North Korea ‘tried to hack Pfizer’, say South’s spies

SEOUL (AFP) – North Korean hackers tried to break into the computer systems of pharmaceutical giant Pfizer in a search for information on a coronavirus vaccine and treatment technology, South Korea’s spy agency said yesterday, according to reports.

The impoverished, nuclear-armed North has been under self-imposed isolation since closing its borders in January last year to try to protect itself from the virus that first emerged in neighbouring China and has gone on to sweep the world, killing more than two million people. Leader Kim Jong-un has repeatedly insisted that the country has had no coronavirus cases, although outside experts doubt those assertions.

And the closure has added to the pressure on its tottering economy from international sanctions imposed over its banned weapons systems, increasing the urgency for Pyongyang to find a way to deal with the disease.

Seoul’s National Intelligence Service “briefed us that North Korea tried to obtain technology involving the COVID vaccine and treatment by using cyberwarfare to hack into Pfizer”, MP Ha Tae-keung told reporters.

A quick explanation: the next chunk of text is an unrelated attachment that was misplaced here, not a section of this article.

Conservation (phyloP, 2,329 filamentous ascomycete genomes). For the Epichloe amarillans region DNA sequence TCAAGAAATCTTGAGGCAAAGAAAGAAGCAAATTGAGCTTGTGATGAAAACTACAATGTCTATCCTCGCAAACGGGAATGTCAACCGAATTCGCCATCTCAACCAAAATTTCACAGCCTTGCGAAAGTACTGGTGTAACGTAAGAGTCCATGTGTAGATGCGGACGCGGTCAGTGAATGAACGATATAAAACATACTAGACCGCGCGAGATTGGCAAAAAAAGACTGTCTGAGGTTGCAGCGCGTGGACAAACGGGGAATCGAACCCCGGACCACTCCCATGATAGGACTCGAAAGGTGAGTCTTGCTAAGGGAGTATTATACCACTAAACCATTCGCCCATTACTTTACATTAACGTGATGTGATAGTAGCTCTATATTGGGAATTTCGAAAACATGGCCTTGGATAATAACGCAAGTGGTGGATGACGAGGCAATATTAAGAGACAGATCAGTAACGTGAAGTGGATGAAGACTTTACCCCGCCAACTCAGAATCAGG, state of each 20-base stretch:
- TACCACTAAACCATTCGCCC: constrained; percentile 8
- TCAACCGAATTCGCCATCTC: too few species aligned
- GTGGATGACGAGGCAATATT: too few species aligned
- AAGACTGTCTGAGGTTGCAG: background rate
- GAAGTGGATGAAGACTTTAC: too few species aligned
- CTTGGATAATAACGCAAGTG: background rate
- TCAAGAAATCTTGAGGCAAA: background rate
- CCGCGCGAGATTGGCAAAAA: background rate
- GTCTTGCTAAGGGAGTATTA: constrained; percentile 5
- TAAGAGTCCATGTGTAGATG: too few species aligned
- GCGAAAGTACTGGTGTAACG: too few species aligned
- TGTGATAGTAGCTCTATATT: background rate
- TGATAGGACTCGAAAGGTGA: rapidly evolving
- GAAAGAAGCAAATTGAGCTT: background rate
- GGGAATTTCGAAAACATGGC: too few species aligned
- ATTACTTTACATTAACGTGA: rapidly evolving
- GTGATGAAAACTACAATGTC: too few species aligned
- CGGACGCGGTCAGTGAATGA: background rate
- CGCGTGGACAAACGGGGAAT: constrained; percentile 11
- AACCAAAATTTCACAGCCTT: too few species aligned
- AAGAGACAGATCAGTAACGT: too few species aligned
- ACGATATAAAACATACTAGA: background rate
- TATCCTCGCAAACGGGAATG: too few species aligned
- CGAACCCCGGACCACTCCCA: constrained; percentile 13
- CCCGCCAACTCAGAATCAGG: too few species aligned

North Korea is known to operate an army of thousands of well-trained hackers who have attacked firms, institutions and researchers in the South and elsewhere.

North Koreans walk on a street in Pyongyang. PHOTO: AFP

Pfizer’s coronavirus vaccine, developed jointly with Germany’s BioNTech, began winning approval from authorities late last year.

It is based on technology that uses the synthetic version of a molecule called “messenger RNA” to hack into human cells and effectively turn them into vaccine-making factories.

Pfizer said it expects to potentially deliver up to two billion doses in 2021. The company’s South Korean office did not immediately respond to a request for comment by AFP.

Both it and BioNTech said last December that documents relating to their vaccine were “unlawfully accessed” during a cyberattack on a server at the European Medicines Agency, the European Union’s (EU) medicine regulator. The comments came after the Amsterdam-based EMA said it had been the victim of a hacking attack, without specifying when it took place or whether its work on COVID-19 was targetted.

The allegations come only a week after a confidential United Nations (UN) report seen by AFP said North Korea had stolen more than USD300 million worth of cryptocurrencies through cyberattacks in recent months to support its weapons programmes.